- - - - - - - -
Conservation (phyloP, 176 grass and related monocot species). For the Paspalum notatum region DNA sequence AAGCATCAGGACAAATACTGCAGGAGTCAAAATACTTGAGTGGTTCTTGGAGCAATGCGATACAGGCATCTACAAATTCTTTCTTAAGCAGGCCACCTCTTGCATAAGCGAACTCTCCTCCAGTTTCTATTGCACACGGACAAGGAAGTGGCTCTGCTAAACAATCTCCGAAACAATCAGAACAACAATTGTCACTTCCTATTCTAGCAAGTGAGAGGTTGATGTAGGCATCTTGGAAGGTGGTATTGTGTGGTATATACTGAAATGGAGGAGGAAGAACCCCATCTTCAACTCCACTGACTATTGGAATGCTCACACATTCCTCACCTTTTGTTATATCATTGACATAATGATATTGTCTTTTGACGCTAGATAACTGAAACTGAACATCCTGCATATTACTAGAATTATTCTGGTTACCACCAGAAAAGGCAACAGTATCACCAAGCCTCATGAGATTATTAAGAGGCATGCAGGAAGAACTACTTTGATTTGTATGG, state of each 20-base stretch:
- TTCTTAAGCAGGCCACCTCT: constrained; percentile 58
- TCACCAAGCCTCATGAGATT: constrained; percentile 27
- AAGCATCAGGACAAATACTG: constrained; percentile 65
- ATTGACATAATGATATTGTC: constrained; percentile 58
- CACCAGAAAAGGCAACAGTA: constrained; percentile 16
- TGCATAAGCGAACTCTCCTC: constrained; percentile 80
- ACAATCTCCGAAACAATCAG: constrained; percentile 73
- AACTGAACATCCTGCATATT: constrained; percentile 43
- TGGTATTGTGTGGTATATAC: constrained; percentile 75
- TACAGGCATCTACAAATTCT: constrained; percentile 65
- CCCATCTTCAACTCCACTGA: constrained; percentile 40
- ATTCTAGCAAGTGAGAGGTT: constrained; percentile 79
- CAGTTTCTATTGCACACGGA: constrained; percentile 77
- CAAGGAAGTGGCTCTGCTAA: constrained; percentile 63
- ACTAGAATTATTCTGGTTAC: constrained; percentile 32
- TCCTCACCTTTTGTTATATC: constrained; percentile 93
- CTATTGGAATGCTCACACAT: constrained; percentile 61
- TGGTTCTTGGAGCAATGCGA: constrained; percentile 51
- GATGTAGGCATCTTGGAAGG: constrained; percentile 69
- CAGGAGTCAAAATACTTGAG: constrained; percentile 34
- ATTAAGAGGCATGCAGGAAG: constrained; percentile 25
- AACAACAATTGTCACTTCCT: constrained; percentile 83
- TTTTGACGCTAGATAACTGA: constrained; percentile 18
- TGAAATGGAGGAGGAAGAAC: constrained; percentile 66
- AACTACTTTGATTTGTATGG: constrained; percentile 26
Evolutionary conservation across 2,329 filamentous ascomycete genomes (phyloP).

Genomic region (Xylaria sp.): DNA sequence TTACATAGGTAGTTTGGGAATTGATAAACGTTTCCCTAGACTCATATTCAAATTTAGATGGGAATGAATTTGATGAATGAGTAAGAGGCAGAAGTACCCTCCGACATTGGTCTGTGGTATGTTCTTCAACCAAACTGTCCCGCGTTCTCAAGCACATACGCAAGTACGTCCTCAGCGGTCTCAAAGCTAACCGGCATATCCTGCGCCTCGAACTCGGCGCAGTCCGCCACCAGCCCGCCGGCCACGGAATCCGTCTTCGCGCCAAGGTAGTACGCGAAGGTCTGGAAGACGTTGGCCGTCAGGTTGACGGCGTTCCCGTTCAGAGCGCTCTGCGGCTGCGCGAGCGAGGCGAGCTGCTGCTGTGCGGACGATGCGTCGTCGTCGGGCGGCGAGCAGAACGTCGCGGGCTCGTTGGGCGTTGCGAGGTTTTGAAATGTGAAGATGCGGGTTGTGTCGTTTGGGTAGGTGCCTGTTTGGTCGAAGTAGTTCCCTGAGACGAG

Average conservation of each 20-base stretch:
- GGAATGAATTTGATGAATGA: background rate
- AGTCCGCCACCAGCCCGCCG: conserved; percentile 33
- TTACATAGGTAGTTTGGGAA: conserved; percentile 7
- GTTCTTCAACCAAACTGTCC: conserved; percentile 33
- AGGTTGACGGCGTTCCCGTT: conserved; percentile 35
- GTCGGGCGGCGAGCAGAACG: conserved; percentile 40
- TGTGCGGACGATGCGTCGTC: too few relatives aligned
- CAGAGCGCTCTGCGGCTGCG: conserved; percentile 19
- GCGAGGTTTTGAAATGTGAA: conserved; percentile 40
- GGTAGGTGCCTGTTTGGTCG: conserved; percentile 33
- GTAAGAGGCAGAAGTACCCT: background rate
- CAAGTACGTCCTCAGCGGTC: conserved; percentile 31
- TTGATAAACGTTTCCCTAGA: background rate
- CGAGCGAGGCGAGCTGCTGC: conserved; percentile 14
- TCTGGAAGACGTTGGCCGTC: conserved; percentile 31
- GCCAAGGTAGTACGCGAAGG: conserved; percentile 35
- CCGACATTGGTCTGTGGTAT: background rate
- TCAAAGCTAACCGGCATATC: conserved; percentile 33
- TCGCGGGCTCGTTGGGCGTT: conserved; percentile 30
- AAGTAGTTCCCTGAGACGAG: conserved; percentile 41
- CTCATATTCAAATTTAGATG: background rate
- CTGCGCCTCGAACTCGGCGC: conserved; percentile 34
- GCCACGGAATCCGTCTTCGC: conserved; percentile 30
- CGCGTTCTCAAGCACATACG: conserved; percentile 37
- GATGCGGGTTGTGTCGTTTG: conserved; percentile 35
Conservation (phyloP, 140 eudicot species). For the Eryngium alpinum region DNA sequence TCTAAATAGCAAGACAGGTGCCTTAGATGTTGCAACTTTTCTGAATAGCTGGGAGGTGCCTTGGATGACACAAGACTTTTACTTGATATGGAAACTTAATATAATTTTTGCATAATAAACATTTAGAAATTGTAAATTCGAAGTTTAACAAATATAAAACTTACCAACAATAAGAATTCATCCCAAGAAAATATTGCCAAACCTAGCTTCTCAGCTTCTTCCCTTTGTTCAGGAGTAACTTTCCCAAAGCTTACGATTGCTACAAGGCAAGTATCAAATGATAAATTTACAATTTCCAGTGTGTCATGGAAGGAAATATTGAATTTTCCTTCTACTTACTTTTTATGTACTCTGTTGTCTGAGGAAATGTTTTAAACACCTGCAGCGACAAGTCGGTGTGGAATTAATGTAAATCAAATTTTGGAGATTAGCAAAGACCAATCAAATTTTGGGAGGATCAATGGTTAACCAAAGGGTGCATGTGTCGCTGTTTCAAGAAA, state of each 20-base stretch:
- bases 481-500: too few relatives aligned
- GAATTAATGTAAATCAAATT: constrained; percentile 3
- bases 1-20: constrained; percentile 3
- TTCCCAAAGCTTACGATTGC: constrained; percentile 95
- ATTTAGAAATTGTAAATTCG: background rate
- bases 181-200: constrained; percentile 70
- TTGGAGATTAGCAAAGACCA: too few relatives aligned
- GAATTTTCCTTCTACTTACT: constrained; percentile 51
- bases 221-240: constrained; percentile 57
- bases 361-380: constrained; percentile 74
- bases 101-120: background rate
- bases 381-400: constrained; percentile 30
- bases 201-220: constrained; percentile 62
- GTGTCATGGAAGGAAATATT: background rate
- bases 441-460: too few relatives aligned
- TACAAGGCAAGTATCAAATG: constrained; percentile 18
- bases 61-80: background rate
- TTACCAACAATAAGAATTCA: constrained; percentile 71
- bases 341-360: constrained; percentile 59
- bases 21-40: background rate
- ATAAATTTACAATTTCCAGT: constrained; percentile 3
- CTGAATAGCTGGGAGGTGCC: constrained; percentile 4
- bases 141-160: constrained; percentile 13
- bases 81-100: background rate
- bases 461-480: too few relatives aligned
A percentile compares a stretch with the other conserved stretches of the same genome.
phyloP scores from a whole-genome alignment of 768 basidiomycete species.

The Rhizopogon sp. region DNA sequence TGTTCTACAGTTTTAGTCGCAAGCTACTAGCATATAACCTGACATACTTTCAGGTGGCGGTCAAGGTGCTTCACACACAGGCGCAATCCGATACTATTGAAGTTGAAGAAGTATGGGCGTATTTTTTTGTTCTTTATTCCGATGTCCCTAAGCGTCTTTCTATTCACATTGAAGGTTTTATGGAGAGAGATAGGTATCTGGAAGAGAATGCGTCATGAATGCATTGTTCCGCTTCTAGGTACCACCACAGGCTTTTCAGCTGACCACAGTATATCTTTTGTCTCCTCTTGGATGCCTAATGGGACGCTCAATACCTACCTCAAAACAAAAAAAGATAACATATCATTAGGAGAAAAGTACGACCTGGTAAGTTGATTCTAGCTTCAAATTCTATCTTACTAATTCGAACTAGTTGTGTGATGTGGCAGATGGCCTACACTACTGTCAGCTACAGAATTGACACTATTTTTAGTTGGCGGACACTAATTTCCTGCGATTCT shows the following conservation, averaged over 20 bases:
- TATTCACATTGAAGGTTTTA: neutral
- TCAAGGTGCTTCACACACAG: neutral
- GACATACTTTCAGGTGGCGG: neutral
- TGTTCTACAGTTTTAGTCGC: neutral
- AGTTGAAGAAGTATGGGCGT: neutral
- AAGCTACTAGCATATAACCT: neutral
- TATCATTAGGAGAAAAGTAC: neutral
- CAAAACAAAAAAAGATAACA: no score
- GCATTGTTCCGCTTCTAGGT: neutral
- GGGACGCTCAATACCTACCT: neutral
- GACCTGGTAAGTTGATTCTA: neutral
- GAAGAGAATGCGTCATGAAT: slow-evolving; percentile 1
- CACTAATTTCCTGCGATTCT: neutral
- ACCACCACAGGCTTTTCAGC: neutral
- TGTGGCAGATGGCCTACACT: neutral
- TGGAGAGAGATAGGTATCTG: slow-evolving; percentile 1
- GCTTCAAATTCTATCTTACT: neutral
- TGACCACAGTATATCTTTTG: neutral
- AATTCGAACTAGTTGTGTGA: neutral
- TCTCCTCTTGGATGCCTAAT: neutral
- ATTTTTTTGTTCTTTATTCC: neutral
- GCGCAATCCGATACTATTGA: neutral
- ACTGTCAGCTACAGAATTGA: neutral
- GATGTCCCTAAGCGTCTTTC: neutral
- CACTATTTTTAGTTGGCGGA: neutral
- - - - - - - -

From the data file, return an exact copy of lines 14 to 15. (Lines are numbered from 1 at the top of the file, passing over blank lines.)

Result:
- CAGTTTCTATTGCACACGGA: constrained; percentile 77
- CAAGGAAGTGGCTCTGCTAA: constrained; percentile 63